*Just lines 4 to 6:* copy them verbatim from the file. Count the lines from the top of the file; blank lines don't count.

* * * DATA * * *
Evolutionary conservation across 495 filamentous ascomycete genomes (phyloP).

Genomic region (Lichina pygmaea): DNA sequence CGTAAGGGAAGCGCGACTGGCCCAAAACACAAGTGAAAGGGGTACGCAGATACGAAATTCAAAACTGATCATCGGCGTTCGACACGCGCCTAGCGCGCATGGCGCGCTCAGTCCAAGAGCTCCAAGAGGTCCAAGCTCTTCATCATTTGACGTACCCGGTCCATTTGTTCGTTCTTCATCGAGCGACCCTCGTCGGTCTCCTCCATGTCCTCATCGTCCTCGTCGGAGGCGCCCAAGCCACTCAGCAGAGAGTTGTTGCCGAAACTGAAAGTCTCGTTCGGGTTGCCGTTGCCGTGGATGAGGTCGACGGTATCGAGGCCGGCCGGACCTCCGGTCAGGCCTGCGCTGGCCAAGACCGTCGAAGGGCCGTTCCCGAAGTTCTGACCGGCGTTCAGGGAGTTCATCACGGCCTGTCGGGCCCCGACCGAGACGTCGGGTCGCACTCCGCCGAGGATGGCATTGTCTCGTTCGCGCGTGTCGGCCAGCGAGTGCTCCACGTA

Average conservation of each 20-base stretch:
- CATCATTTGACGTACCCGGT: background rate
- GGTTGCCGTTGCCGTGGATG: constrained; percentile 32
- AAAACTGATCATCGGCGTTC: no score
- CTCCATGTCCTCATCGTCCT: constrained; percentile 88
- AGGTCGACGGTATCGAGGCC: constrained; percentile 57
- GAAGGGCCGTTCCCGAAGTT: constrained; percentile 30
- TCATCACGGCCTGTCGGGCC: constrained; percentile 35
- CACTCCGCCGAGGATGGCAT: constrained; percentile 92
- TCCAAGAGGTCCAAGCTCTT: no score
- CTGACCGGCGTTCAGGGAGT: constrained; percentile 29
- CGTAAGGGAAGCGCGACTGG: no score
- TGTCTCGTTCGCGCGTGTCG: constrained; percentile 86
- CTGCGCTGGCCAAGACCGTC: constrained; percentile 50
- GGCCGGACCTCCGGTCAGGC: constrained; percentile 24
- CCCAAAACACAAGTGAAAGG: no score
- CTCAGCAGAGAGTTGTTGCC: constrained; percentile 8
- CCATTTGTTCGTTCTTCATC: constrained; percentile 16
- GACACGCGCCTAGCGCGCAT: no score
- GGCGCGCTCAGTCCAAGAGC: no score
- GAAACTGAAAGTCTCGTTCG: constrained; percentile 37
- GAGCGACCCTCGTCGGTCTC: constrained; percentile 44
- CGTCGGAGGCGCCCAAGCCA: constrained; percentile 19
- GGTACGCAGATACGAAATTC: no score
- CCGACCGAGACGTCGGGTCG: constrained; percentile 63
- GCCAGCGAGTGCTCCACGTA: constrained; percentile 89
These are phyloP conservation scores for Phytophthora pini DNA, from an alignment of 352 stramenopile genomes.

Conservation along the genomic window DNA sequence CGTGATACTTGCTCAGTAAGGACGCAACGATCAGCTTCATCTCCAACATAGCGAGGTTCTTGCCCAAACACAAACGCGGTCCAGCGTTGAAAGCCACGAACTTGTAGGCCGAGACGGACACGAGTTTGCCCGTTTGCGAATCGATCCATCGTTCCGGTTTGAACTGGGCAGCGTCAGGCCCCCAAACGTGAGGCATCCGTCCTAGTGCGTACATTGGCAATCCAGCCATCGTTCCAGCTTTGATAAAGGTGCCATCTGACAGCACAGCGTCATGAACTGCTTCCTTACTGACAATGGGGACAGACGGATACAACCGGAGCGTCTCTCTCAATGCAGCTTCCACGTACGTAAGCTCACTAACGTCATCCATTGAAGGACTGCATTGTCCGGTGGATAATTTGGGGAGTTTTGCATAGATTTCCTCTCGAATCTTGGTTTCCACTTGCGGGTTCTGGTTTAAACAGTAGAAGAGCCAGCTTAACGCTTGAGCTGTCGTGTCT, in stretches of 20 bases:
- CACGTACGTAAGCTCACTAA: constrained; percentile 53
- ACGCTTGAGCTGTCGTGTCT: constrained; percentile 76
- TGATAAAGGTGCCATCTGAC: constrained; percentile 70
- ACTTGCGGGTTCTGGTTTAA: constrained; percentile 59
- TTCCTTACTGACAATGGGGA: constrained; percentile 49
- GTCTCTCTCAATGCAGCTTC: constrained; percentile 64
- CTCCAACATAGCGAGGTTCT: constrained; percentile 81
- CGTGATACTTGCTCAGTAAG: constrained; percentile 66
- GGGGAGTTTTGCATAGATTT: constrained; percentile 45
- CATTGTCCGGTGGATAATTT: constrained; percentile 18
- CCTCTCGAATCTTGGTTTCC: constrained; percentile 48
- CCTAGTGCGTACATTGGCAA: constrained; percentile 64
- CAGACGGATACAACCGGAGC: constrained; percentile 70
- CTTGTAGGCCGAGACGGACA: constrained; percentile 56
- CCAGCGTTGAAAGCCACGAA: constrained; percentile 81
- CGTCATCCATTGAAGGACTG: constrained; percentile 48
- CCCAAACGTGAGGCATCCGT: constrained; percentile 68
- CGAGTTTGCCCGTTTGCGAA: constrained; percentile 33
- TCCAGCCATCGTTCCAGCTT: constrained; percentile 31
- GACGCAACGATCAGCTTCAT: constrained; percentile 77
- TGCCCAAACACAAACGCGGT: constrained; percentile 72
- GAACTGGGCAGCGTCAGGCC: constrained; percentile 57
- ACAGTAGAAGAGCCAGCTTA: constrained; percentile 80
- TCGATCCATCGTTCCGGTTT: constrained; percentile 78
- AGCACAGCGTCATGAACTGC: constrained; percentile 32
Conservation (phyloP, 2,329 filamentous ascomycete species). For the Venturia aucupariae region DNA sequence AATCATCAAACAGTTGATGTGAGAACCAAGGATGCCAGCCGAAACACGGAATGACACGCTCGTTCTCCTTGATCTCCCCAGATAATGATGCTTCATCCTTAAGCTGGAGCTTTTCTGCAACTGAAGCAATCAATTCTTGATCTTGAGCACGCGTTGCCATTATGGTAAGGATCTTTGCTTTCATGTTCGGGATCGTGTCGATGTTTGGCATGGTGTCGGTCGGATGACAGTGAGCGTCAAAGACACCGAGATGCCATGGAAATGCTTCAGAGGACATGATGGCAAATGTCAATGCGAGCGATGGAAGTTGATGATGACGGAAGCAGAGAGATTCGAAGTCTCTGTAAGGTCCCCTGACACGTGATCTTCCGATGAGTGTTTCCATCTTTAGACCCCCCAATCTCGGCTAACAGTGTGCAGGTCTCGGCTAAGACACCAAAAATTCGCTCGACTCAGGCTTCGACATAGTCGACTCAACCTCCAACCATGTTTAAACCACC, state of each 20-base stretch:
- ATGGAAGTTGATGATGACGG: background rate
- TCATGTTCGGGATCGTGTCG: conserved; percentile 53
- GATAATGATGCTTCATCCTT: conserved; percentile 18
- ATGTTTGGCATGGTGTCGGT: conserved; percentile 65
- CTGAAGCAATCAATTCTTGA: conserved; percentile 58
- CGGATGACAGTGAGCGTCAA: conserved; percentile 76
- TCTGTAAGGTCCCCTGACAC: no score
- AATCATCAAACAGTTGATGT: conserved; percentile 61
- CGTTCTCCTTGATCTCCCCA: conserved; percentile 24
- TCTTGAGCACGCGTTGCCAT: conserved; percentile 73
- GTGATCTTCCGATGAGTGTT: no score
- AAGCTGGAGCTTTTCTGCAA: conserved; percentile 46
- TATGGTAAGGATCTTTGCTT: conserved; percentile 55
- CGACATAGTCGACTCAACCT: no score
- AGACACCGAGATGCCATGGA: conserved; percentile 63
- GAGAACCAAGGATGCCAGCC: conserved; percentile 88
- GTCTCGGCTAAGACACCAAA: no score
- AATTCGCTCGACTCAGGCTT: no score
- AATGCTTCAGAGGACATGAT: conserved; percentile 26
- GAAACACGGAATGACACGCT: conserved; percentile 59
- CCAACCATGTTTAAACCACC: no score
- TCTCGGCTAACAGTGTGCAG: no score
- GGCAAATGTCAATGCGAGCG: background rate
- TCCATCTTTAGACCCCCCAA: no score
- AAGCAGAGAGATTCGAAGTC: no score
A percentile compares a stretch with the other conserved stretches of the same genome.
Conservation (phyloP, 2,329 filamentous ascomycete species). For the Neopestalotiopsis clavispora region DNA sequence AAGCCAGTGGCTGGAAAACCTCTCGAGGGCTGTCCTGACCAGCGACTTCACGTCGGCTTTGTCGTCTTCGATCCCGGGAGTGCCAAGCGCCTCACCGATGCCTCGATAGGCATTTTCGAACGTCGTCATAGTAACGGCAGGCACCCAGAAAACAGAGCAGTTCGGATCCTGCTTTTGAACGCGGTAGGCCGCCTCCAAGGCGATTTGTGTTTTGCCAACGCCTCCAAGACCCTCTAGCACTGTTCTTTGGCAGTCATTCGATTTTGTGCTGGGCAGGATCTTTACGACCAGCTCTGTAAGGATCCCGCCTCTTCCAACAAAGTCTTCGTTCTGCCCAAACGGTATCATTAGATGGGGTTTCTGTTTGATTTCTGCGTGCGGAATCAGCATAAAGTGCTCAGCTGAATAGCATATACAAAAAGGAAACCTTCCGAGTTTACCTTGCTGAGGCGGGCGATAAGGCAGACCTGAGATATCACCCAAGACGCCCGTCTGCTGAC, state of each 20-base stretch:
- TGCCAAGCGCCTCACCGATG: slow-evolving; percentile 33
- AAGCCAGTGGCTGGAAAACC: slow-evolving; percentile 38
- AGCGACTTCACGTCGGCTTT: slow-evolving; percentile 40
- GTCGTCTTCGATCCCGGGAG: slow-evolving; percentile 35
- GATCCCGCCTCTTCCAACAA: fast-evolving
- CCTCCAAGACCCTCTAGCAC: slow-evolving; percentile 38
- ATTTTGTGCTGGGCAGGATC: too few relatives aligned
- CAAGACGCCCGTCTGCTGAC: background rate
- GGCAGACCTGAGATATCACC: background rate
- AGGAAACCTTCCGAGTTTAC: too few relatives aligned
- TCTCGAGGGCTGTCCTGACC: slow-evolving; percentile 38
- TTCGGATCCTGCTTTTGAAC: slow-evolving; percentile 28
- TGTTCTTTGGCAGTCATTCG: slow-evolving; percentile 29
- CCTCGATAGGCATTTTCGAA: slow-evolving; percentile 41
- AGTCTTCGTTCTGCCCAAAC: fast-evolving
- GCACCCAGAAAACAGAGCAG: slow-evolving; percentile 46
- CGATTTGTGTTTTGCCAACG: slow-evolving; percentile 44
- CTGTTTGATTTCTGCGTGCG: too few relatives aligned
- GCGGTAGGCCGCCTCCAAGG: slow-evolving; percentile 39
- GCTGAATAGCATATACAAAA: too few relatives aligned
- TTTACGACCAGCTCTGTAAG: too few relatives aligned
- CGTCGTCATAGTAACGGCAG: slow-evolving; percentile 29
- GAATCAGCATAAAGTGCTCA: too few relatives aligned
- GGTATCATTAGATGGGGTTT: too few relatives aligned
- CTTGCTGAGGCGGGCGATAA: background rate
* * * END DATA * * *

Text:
- CATCATTTGACGTACCCGGT: background rate
- GGTTGCCGTTGCCGTGGATG: constrained; percentile 32
- AAAACTGATCATCGGCGTTC: no score